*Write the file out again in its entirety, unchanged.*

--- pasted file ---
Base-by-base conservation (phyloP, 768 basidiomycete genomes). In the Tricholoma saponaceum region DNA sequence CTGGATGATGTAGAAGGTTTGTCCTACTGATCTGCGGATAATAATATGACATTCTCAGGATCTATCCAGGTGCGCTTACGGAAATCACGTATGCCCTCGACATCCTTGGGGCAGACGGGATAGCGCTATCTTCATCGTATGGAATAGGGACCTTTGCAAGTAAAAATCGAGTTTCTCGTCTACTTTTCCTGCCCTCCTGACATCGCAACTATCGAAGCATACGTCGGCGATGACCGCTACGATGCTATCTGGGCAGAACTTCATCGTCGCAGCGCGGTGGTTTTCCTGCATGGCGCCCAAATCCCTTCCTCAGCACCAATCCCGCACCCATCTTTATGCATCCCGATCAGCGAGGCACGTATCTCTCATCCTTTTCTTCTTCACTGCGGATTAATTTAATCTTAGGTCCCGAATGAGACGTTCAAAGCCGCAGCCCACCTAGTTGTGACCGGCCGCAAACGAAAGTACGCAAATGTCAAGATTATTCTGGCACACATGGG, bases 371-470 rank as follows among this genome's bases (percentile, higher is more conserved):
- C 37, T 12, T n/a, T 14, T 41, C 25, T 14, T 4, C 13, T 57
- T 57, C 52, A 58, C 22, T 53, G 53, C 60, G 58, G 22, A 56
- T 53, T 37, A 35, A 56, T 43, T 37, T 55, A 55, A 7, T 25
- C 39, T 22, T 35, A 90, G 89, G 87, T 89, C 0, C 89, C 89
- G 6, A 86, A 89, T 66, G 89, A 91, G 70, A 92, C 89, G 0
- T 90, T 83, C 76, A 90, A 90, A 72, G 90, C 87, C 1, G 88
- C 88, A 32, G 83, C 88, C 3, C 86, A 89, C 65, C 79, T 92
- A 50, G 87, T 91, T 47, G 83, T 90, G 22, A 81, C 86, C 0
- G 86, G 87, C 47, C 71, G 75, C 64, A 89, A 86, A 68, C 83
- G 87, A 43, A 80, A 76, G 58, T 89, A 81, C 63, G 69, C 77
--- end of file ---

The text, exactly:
Base-by-base conservation (phyloP, 768 basidiomycete genomes). In the Tricholoma saponaceum region DNA sequence CTGGATGATGTAGAAGGTTTGTCCTACTGATCTGCGGATAATAATATGACATTCTCAGGATCTATCCAGGTGCGCTTACGGAAATCACGTATGCCCTCGACATCCTTGGGGCAGACGGGATAGCGCTATCTTCATCGTATGGAATAGGGACCTTTGCAAGTAAAAATCGAGTTTCTCGTCTACTTTTCCTGCCCTCCTGACATCGCAACTATCGAAGCATACGTCGGCGATGACCGCTACGATGCTATCTGGGCAGAACTTCATCGTCGCAGCGCGGTGGTTTTCCTGCATGGCGCCCAAATCCCTTCCTCAGCACCAATCCCGCACCCATCTTTATGCATCCCGATCAGCGAGGCACGTATCTCTCATCCTTTTCTTCTTCACTGCGGATTAATTTAATCTTAGGTCCCGAATGAGACGTTCAAAGCCGCAGCCCACCTAGTTGTGACCGGCCGCAAACGAAAGTACGCAAATGTCAAGATTATTCTGGCACACATGGG, bases 371-470 rank as follows among this genome's bases (percentile, higher is more conserved):
- C 37, T 12, T n/a, T 14, T 41, C 25, T 14, T 4, C 13, T 57
- T 57, C 52, A 58, C 22, T 53, G 53, C 60, G 58, G 22, A 56
- T 53, T 37, A 35, A 56, T 43, T 37, T 55, A 55, A 7, T 25
- C 39, T 22, T 35, A 90, G 89, G 87, T 89, C 0, C 89, C 89
- G 6, A 86, A 89, T 66, G 89, A 91, G 70, A 92, C 89, G 0
- T 90, T 83, C 76, A 90, A 90, A 72, G 90, C 87, C 1, G 88
- C 88, A 32, G 83, C 88, C 3, C 86, A 89, C 65, C 79, T 92
- A 50, G 87, T 91, T 47, G 83, T 90, G 22, A 81, C 86, C 0
- G 86, G 87, C 47, C 71, G 75, C 64, A 89, A 86, A 68, C 83
- G 87, A 43, A 80, A 76, G 58, T 89, A 81, C 63, G 69, C 77